The debut of the platypus on an Australian stamp took place in 1880, when it was depicted on a new series of Tasmanian fiscal stamps. The series, of four denominations, was originally intended for normal stamp duty purposes but in 1882 was authorized for use for the prepayment of postal charges. The stamps therefore attained a postal status but, notwithstanding, are not listed in all standard postage stamp catalogues. When listed, they are described under the heading of "Postal Fiscals".
The denominations and colors of the four stamps were as follows :- 1d. slate, 3d. pale brown, 6d. lilac and 1s. carmine.
However, some shade variations occurred. The stamps were letterpress-printed, on paper watermarked "TAS", by Messrs. De La Rue and Co., London, a firm which had printed many other stamps for the Tasmanian government, and perforations gauged 14.
Late in 1900, the 3d. stamp of this series, and also 1d., 2d., 6d. and 1/- stamps of the same design type, but locally printed by lithography, and perforated 12, were over-printed "REVENUE" in black, thus cancelling the postal validity which the original denominations of the series had acquired 18 years earlier. This group exhibits considerable shade variations, particularly when compared with stamps of the original printings.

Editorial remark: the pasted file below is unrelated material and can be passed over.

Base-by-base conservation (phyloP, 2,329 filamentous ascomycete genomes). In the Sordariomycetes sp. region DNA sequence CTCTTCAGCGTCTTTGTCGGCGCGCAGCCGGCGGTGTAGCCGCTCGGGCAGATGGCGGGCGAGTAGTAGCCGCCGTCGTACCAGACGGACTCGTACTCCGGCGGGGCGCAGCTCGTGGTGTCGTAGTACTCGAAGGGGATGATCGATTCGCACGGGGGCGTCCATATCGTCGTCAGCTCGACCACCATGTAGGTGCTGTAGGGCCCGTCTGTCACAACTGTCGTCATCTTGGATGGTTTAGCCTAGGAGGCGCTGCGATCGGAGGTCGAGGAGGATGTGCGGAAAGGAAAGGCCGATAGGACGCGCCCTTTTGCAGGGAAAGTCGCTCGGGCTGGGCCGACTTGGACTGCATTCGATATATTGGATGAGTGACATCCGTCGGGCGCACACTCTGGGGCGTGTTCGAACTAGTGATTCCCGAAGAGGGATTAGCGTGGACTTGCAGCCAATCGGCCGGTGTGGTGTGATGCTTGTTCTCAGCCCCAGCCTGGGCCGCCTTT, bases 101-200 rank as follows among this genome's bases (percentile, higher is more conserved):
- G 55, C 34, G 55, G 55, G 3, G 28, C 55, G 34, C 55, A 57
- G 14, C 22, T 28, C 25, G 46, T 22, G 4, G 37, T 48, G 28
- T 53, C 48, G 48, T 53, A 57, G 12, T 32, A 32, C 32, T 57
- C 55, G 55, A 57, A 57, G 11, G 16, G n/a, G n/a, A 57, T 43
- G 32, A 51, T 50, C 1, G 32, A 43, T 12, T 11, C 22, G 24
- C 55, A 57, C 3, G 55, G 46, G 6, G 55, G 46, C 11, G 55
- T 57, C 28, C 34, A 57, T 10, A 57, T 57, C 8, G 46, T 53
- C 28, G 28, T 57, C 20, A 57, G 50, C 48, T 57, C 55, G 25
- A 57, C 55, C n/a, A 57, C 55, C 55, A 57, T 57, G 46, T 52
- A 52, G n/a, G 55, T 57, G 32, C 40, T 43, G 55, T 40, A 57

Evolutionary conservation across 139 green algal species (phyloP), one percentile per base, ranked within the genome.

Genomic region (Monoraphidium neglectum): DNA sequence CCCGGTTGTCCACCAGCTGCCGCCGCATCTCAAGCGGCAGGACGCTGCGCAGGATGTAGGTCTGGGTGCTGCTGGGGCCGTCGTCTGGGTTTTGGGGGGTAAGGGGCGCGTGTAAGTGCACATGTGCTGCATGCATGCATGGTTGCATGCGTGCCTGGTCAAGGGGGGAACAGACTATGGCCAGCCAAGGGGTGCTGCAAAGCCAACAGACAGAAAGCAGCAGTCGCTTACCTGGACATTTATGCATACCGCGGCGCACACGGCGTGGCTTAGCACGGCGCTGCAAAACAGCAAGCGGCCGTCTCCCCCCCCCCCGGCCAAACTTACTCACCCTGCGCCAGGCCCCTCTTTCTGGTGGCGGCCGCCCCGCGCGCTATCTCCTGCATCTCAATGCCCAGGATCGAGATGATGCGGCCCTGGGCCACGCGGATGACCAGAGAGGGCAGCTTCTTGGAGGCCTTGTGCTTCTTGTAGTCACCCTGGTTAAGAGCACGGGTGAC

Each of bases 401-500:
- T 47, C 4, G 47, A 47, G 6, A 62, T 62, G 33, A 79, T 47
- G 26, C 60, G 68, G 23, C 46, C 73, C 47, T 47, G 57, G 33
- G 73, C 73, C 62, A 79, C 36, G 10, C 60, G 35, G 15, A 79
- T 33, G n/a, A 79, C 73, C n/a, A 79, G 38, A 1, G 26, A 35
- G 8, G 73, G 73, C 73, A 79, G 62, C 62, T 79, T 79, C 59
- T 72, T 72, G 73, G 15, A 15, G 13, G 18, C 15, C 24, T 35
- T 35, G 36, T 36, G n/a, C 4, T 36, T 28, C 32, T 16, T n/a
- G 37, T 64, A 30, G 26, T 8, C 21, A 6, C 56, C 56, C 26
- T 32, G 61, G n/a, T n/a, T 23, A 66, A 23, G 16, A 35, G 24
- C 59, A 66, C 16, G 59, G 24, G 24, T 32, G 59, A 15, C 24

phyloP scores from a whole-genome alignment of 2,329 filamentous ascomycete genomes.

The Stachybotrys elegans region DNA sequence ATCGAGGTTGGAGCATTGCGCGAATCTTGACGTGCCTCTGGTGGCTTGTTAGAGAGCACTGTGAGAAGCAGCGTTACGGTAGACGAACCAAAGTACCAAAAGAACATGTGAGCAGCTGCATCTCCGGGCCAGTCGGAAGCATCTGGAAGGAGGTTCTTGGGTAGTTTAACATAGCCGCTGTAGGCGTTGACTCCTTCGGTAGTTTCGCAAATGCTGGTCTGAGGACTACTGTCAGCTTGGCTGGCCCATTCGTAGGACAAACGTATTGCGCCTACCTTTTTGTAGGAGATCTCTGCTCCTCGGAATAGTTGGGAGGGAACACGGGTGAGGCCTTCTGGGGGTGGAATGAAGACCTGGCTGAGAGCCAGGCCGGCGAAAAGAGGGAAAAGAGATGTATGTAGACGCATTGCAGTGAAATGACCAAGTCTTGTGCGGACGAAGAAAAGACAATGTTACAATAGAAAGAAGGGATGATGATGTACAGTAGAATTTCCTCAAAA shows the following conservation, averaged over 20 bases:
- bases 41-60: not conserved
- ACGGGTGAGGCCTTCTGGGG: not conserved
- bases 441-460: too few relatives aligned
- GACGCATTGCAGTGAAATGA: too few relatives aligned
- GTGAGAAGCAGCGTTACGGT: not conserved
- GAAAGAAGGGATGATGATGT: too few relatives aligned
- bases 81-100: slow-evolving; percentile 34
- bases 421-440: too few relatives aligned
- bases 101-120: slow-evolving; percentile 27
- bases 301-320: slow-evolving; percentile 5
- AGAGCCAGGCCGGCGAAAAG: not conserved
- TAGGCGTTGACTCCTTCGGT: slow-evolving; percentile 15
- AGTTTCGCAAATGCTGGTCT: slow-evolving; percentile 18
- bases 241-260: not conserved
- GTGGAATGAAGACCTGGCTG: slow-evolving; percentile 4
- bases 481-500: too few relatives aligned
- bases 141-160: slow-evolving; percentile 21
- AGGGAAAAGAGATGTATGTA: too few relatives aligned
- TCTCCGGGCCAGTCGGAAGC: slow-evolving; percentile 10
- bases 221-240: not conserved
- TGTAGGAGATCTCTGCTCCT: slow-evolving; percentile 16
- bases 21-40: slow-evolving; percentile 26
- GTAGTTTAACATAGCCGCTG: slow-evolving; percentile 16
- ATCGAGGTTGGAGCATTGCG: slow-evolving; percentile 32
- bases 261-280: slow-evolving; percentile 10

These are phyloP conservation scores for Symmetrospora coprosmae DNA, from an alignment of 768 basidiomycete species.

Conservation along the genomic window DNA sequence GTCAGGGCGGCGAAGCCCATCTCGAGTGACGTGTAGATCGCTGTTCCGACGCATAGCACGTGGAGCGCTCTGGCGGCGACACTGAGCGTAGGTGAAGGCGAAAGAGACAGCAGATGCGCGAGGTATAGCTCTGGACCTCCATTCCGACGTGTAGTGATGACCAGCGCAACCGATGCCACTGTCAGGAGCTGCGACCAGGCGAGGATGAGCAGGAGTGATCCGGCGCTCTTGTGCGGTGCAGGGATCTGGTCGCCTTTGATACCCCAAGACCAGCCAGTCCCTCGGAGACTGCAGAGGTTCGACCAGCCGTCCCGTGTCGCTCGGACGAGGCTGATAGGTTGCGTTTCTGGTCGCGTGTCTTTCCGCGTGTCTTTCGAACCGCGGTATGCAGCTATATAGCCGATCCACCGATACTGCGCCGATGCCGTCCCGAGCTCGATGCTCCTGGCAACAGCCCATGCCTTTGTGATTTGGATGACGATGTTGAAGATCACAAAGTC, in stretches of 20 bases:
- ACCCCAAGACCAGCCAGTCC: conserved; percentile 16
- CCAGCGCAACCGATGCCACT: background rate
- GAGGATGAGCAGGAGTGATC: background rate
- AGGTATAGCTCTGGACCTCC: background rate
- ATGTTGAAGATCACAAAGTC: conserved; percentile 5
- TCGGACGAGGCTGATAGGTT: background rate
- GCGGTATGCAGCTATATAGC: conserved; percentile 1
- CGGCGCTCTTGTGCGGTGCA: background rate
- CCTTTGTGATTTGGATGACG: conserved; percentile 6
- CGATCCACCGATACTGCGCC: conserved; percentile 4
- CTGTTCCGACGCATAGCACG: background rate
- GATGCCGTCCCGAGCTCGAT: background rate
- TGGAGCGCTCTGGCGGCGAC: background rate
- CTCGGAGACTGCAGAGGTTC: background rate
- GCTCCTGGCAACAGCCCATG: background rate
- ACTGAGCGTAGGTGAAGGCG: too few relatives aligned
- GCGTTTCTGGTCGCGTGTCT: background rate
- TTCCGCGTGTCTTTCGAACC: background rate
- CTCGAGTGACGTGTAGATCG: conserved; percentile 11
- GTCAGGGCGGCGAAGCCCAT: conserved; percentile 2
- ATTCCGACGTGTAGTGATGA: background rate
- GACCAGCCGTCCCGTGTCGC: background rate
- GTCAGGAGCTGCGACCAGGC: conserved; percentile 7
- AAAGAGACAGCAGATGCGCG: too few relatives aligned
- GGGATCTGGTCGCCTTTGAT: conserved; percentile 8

The additional 2d. stamp in the series was chestnut in color. It would not appear that it had been earlier valid for postage purposes although possibly it may have been so used. After application of the "REVENUE" overprint the stamps ceased to have postal status but some may have been used on mail matter or postmarked to order. There is no evidence that such usage was ever authorized and in any case such stamps would not have had postal validity in 1901, when Federation took place. At this time, postage stamps bearing States' names continued in use as Commonwealth stamps but it was a requirement that these separate series be valid only for postage purposes.